Rainbow Basslet, Liopropoma fasciatum
The Rainbow Basslet, Liopropoma fasciatum, whose common Spanish name is cabrilla arcoiris, is a species in the family Serranidae, the Sea Basses, known as serranos in Mexico. Globally, there are twenty seven species in the genus Liopropoma, of which six are found in Mexican waters, four in the Atlantic and two in the Pacific.
The Rainbow Basslets have elongated bodies and pointed heads. They have a near horizontal profile with large eyes and a slightly upturned and very large mouth with a projecting lower jaw. Their head and belly are red and there are four horizontal stripes on their sides: a wide dark brown mid-lateral stripe, straddled by a strong yellow stripe above and a faint yellow stripe below, and a red-brown stripe just below the base of their dorsal fin (pictured below). Their dorsal fin has seven rays and a yellow stripe near the base. They have a very deep tail base, which is greater than half the depth of the body, and their tail is concave. They are covered with small rough scales.
The Rainbow Basslets are found in and around rocky and coral reefs at depths between 75 and 750 feet. They reach a maximum length of 33 cm (13 inches) and weigh less than 450 grams (1 pound). They have a limited distribution in Mexican waters of the Pacific being found in the lower two-thirds of the Sea of Cortez and along the coast of the mainland south to Guatemala. They are a rare deep water species, which lacks significant scientific behavioral information.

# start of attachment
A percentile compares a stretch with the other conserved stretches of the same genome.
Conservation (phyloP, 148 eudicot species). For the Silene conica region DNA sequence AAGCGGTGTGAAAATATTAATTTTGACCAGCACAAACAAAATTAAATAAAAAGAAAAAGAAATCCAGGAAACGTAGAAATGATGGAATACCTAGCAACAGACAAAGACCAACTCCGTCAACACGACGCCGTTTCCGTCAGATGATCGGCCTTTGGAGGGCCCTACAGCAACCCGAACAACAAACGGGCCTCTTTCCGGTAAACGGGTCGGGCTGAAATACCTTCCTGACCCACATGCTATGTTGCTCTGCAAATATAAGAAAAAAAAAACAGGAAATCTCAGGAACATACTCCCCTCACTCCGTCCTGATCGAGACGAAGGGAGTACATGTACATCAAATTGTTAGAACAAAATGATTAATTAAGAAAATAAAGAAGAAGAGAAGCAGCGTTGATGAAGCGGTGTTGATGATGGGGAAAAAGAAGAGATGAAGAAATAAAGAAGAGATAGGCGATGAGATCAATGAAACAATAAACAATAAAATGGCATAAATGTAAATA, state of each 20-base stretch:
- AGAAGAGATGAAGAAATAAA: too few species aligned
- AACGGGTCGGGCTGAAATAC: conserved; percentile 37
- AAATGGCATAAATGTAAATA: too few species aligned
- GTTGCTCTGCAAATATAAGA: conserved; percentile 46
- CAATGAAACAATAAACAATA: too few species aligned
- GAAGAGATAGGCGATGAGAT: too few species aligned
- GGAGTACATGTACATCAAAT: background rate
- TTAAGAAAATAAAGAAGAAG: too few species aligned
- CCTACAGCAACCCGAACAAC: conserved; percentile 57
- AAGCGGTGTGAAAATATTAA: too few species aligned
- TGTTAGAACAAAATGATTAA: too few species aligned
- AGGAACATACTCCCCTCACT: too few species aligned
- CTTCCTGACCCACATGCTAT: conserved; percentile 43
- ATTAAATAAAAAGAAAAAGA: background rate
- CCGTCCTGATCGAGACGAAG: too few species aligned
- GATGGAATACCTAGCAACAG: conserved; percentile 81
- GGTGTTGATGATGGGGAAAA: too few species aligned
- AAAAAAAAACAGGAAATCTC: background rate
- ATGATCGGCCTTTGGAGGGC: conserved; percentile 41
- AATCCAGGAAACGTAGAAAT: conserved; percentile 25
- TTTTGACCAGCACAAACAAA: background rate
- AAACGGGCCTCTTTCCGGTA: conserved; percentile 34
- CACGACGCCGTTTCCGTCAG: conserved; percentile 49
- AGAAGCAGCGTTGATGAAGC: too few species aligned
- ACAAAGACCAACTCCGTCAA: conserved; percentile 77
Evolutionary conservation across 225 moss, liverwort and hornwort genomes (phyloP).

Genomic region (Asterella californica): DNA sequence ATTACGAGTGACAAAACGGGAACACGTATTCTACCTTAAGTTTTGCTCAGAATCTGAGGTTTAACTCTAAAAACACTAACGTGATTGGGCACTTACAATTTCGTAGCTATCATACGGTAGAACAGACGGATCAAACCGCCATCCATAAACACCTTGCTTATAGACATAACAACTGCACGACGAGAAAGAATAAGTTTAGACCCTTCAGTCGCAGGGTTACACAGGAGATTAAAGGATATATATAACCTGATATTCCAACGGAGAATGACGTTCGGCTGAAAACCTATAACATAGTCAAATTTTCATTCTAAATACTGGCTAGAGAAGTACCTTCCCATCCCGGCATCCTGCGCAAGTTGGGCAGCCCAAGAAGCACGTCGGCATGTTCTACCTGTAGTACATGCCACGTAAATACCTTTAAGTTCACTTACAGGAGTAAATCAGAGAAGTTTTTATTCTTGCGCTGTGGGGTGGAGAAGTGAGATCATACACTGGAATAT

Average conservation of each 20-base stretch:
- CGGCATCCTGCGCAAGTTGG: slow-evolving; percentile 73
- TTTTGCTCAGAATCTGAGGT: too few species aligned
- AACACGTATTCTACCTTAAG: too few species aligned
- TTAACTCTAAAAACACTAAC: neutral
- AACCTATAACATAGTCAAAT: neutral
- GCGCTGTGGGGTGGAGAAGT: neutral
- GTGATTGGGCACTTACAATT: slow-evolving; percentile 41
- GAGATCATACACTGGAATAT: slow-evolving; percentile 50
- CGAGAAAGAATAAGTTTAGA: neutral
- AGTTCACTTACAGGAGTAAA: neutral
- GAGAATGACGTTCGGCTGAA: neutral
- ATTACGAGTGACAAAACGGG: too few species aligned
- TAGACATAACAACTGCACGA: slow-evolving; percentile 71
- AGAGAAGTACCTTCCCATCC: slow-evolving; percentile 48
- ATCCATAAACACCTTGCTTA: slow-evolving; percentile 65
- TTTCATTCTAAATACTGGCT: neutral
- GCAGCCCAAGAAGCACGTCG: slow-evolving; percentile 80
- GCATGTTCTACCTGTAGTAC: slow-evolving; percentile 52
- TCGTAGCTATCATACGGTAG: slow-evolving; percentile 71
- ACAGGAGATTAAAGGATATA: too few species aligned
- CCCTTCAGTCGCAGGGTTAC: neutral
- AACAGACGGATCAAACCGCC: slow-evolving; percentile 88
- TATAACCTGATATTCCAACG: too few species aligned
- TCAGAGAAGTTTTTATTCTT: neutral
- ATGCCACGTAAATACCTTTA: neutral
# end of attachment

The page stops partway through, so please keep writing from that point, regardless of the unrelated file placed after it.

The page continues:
The Rainbow Basslet is straightforward to identify due to its unique coloration pattern. In body shape it is similar to the Scalyfin Basslet, Liopropoma longilepis, however, the latter lacks the mid-body banding.
The Rainbow Basslet is a rare catch by hook and line and is too small to be of interest to most. They are however, a very colorful fish and one of the few bright oceanic fishes; as a result, they are sold extensively by the aquarium trade.